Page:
Burrough’s chatter

Beat generation writer William Burroughs broke with his compatriots in not being enamored with Buddhism. Burroughs was once persuaded — in 1975 — to attend a retreat with the famous Chogyam Trungpa and loathed it. First he wanted to bring a typewriter but the request was turned down. So he took concealed paper and pencil. He insisted on recording his every thought and dream. Burroughs argued that he did not like Buddhism’s closed and predictable system of karma and rebirth, and preferred instead the open system of Don Juan in the Carlos Castaneda books. In that system, the individual is like a warrior cutting a path through unpredictable obstacles, there being no “final solution or enlightenment.”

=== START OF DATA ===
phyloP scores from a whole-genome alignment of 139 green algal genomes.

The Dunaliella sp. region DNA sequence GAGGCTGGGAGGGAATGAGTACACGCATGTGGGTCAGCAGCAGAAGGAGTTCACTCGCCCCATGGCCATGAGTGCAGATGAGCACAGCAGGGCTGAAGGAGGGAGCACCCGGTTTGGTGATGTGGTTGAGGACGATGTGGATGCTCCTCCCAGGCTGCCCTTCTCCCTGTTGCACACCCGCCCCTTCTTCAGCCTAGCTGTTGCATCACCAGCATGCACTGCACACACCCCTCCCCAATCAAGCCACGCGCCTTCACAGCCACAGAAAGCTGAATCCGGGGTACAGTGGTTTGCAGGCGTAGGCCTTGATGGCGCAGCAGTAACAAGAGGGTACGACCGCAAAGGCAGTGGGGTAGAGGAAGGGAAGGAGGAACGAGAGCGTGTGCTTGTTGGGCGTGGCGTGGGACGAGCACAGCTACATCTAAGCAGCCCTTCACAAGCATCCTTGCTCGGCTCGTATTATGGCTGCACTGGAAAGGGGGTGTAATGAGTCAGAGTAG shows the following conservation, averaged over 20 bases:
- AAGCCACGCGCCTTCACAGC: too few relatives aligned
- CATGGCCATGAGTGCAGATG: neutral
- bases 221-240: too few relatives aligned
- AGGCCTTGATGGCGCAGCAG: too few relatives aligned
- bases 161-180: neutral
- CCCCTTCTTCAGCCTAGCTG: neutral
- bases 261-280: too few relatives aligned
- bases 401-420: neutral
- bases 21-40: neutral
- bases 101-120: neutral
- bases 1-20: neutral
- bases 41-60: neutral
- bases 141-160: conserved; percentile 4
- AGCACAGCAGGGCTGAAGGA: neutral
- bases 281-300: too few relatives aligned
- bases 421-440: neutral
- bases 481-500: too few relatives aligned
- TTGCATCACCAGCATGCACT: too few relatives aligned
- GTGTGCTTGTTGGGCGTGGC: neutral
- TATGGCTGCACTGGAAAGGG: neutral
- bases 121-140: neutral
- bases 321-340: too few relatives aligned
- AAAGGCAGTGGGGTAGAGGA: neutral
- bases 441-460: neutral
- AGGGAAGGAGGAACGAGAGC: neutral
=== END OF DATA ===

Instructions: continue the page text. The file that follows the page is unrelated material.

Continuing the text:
I’m not sure all Buddhists would agree with Burrough’s dichotomy. In any case, he is not so independent of his culture as he might imagine. Burroughs’ creativity is as much the journalist’s and diarist’s less the artist’s, meticulously recording what goes on around him, including everything that goes on in his mind. Self-perception is inflated to the status of a raging warrior’s combat against the universe. It reminds me of what one of the characters in a beat story objects to about meditation, about its silencing all the chatter in the mind: “But I like all the chatter.”